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J (7 collections) CHC

Journal of boarding out clothing bills [Massachusetts State Primary School (Monson, Mass.).]

Part of: Massachusetts State Primary School (Monson, Mass.).

Journal of boarding out clothing bills, 1893-1895.

1 volume
Call no.: HS3.05/681X

Scope and Content: The State Primary School, opened at the State Almshouse at Monson in 1866 and continuing after the almshouse’s closing in 1872 until 1895, provided lodging, instruction, and employment for dependent and neglected children under age sixteen without settlement in the Commonwealth and some juvenile offenders.  Inmates were placed on trial (often subsequently indentured) with families; per St 1880, c 208, s 1, inmates too young or otherwise handicapped to earn their support were placed on board with families, the state paying attendant costs.  Series was created to administer forwarding of clothing supplier bills to the Dept. of Indoor Poor, State Board of Lunacy and Charity, for clothes furnished to boarded inmates.
Arrangement: Arranged chronologically by date of bill
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Journal of Henry Tuck, M.D. [Massachusetts School for Idiotic and Feeble-Minded Youth]

Part of: Massachusetts School for Idiotic and Feeble-Minded Youth

Journal of Henry Tuck, M.D., 1876-1877.

Partial document box
Call no.: HS14.02/2644X

Scope and Content: Massachusetts Resolves 1846, c 117 appointed Commissioners on Idiocy to inquire on: the condition of idiots in the commonwealth and if anything can be done for them. The commission’s report, written by Samuel Gridley Howe of the Perkins Institution and Massachusetts Asylum for the Blind, led to the establishment by Resolves 1848, c 65 of the Experimental School for Teaching and Training Idiotic Children, located at the Perkins Institution. The school was incorporated as the Massachusetts School for Idiotic and Feeble-Minded Youth (St 1850, c 150), located near Perkins in South Boston, with Howe serving as president until his death in 1876. It was renamed the Massachusetts School for the Feeble-Minded by St 1883, c 239, reflecting the establishment of a separate asylum department for those beyond school age or not capable of being helped by the school’s instruction. Funds for the construction of a new facility in Waltham were provided by Resolves 1888, c 82, and occupation of the new site began in 1890, with the South Boston facility closing in 1892. St 1925, c 293 renamed the institution the Walter E. Fernald State School, in honor of the superintendent of the school, 1887-1924. A 2003 gubernatorial initiative to close the Fernald School (known as the Walter E. Fernald Developmental Center since 1993) by 2007 was contested during the subsequent decade, until the institution was shut down permanently in Nov. 2014.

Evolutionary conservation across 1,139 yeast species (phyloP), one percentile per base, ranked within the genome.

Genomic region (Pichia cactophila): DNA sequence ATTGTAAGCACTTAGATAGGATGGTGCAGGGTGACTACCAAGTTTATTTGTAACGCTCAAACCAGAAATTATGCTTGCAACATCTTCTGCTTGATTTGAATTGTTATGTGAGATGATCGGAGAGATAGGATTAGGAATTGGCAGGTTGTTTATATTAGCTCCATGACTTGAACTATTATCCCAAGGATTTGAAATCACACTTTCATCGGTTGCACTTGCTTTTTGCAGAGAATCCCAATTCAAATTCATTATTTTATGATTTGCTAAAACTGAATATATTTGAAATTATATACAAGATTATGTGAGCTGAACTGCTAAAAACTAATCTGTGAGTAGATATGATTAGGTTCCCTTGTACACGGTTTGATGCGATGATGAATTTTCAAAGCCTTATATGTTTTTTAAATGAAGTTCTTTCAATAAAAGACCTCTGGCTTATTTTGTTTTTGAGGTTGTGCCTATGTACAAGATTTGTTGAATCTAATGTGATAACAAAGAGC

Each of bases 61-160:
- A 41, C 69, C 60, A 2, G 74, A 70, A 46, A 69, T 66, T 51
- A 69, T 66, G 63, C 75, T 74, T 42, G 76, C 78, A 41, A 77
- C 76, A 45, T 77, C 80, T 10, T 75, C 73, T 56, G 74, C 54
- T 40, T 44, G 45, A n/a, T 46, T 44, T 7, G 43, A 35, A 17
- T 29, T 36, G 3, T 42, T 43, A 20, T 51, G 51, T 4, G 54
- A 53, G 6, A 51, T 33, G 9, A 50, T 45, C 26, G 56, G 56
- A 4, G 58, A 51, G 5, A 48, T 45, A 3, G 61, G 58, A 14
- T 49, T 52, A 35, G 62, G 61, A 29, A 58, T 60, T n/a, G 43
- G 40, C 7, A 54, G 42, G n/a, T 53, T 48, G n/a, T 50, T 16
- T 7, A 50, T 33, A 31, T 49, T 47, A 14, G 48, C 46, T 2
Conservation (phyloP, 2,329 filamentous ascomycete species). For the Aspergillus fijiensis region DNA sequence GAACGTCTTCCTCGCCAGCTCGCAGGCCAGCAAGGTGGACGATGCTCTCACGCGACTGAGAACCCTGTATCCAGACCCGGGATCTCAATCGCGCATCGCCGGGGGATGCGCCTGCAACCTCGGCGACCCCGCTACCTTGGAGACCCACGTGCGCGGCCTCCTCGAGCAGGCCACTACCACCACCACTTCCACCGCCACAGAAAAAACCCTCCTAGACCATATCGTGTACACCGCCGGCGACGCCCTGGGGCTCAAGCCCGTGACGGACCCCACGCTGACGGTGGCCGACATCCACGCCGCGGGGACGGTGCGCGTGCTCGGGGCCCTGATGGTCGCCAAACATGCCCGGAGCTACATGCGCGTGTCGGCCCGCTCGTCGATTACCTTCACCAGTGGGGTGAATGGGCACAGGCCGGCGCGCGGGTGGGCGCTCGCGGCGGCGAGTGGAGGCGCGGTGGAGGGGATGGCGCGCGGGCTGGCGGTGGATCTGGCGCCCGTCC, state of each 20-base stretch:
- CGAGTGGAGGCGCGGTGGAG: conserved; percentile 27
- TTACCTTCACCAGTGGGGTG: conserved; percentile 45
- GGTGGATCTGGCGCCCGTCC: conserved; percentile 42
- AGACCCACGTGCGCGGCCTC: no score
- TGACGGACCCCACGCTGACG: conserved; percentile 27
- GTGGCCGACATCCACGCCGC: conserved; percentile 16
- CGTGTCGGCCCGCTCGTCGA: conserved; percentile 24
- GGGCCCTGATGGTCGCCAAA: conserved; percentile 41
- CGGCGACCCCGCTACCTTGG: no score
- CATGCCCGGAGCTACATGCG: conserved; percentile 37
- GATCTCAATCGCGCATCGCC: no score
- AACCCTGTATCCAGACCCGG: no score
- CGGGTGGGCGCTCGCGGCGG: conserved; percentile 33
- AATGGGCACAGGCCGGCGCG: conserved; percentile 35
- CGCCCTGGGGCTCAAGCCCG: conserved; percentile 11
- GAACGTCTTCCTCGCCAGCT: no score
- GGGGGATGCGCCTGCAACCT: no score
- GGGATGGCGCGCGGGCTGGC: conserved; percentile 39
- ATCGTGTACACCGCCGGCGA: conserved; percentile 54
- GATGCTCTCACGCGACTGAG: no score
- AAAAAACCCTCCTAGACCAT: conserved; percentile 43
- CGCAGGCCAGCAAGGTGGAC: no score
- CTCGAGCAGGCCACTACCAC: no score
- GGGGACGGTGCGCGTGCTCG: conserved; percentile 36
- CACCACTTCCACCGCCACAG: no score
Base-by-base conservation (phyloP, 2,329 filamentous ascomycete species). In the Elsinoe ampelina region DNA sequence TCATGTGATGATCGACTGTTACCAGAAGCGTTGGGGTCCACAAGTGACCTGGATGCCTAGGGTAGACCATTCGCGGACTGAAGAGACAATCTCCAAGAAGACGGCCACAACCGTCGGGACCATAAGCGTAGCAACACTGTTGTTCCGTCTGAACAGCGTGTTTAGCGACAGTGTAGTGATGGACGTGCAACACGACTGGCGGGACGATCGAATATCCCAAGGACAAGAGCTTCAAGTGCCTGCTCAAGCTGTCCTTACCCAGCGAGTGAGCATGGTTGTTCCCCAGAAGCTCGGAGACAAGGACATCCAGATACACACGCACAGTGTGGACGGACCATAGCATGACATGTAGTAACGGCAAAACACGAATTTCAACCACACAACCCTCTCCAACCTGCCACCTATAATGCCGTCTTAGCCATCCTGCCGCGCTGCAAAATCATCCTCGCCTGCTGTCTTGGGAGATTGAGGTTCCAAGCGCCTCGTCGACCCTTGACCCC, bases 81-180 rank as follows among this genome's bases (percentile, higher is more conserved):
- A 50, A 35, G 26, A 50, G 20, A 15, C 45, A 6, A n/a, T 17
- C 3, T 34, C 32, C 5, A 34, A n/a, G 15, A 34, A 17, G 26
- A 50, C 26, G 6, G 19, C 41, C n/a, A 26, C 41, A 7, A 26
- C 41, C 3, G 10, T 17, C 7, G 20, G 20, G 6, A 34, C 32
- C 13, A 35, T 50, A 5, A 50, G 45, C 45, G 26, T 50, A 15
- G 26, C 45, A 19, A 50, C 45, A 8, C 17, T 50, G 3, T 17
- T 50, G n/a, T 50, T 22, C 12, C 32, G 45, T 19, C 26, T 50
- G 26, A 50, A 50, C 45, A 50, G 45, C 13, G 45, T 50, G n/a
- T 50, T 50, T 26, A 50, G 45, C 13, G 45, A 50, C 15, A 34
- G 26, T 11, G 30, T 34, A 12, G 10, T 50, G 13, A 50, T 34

Restrictions: Mental retardation client information restricted by statutory provision MGLA c 123B, s 17. Redacted photocopies available from reference staff. For conditions of access consult repository
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Restrictions: Mental retardation client information restricted by statutory provision MGLA c 123B, s 17. Redacted photocopies available from reference staff. For conditions of access consult repository

Journals [Massachusetts Land Office]

Part of: Massachusetts Land Office

Journals, 1784-1858.

2 volumes
Call no.: EA2/692X

Scope and Content: Under successive authorizations, the Committee for the Sale of Eastern Lands (1783-1801) and the Land Office were the primary agencies with responsibility for the management and sale of public lands in Maine on behalf of the Commonwealth.  In conducting these activities, they received money from the sale of lands, as well as from state appropriations.  They also disbursed money in meeting their obligations.  These books record and summarize those receipts and expenditures.
Arrangement: Arranged chronologically
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Judicial appointment application files [Massachusetts Judicial Nominating Council]

Part of: Massachusetts Judicial Nominating Council

Judicial appointment application files, 1963-1990 (Bulk: 1965-1990).

35 record center cartons
Call no.: GO28/587